Incline Village Real Estate and Community News

Oct. 4, 2016

REAL ESTATE - LAST WEEK IN REVIEW AND FORECAST FOR THIS WEEK

Whether talking about home prices or the cost of goods and services, money is on everyone's mind.

New Home Sales fell 7.6 percent in August from July, the Commerce Department reported. The drop followed a stellar July and still landed well above expectations. From August 2015 through August 2016, sales rose a whopping 20.6 percent. There was also news on home prices: The S&P/Case-Shiller Home Price Index showed a 5.0 percent gain in the year ended in July, just below the 5.1 percent expected.

The economy as a whole continues to trudge along. Gross Domestic Product (GDP) is still running lower than what is considered healthy. The final reading on second quarter GDP rose to 1.4 percent from the earlier reading of 1.1 percent. By comparison, a reading of 2.5 to 3 percent is considered optimal. GDP measures the pace of economic activity and represents the total dollar value of all goods and services produced over a specific time period. It has averaged 2 percent since the recession ended in mid-2009 and reached 2.6 percent in the second quarter of 2015.

The inflation gauge, Core Personal Consumption Expenditures (PCE), rose 1.7 percent from August 2015 through August 2016, below the 2 percent target. Core PCE measures the change in prices of goods and services purchased by consumers throughout the economy, excluding volatile food and energy. Upticks in inflation can reduce the value of fixed investments like Mortgage Backed Securities, and hurt the home loan rates that are tied to them. While inflation is still below the Fed's target range, it will be important to watch for any future increases.

However, consumers are feeling optimistic, according to the Conference Board. Its Consumer Confidence Index soared to 104.1 in September, the highest level since before the recession began in 2008.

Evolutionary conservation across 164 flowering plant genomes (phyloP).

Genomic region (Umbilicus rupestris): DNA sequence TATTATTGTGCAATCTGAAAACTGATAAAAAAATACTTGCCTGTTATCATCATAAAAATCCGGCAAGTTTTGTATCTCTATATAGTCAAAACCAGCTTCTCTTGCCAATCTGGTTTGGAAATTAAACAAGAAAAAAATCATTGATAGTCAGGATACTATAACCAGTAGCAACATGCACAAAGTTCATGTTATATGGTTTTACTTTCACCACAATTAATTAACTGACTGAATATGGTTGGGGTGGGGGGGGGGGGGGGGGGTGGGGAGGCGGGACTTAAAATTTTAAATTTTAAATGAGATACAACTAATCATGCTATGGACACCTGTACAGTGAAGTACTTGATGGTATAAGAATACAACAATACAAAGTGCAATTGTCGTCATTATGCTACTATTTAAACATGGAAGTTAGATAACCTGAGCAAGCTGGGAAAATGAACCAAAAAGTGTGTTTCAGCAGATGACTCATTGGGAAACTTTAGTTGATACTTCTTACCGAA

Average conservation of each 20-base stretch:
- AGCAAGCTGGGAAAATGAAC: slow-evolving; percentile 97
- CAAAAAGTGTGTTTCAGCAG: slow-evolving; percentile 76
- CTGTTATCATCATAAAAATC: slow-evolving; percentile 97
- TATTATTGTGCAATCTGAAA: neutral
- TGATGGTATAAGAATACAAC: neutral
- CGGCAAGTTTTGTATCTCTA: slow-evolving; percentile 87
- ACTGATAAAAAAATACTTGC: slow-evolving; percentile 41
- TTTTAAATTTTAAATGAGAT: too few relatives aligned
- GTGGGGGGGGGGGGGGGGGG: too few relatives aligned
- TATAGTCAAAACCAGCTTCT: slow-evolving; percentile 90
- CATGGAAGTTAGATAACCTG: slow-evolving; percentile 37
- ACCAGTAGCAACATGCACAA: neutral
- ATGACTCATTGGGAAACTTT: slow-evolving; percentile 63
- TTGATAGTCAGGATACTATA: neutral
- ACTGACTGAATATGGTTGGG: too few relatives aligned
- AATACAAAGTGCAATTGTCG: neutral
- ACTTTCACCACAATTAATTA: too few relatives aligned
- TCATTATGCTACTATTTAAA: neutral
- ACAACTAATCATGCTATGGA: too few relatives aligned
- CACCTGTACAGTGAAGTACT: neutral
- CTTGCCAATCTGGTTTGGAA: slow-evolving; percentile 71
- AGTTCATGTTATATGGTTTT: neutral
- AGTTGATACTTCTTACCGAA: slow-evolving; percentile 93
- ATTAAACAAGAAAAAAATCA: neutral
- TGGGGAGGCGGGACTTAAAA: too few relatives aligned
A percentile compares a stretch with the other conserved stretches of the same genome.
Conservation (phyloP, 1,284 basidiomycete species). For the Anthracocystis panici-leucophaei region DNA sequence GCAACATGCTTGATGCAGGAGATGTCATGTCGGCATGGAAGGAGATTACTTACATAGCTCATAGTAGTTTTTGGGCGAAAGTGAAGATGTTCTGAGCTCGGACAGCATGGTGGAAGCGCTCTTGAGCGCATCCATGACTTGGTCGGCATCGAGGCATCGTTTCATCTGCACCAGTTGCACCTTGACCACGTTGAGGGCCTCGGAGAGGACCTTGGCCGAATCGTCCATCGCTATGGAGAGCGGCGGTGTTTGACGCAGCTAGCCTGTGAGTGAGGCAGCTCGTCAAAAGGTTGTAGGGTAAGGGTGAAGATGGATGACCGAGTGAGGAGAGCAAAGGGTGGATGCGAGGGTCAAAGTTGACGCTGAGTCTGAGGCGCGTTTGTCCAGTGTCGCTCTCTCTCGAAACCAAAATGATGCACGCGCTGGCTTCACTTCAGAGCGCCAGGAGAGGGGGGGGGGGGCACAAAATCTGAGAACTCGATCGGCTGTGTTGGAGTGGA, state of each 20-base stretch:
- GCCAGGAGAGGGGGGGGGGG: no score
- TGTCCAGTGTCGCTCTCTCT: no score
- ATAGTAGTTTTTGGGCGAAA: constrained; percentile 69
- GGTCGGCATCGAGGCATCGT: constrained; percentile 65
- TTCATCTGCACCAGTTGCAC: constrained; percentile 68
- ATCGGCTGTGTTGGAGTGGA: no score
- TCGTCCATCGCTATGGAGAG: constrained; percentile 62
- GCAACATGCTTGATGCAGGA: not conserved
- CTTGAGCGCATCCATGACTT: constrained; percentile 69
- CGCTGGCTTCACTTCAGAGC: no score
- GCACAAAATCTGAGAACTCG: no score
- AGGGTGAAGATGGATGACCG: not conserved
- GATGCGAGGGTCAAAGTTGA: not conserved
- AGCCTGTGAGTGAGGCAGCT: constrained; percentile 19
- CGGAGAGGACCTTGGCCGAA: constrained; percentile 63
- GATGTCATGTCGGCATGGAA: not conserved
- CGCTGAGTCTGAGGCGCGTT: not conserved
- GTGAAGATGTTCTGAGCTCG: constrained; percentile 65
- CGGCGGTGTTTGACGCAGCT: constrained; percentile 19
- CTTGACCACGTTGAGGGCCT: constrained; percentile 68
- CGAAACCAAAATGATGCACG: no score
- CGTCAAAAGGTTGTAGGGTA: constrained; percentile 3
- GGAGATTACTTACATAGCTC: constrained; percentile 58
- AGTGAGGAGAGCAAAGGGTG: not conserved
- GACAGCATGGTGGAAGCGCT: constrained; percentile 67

Forecast for the Week

Investors and the Federal Reserve will be looking to see if job creation lifts or drags the 180,000 new jobs per month average in 2016. We'll know for sure Friday.

National manufacturing data from the ISM Index will be released on Monday followed by the ISM Services Index on Wednesday.

Employment data starts with the Wednesday release of the ADP National Employment Report, followed by weekly Initial Jobless Claims Thursday.

The September Jobs Report releases Friday and includes Non-farm Payrolls, the Unemployment Rate and Hourly Earnings.

Remember: Weak economic news normally causes money to flow out of Stocks and into Bonds, helping Bonds and home loan rates improve. In contrast, strong economic news normally has the opposite result. The chart below shows Mortgage Backed Securities (MBS), which are the type of Bond on which home loan rates are based.

When you see these Bond prices moving higher, it means home loan rates are improving. When Bond prices are moving lower, home loan rates are getting worse.

To go one step further, a red "candle" means that MBS worsened during the day, while a green "candle" means MBS improved during the day. Depending on how dramatic the changes are on any given day, this can cause rate changes throughout the day, as well as on the rate sheets we start with each morning.

As you can see in the chart below, Mortgage Bonds remain near their best levels of the year. Home loan rates continue to hover close to historic lows.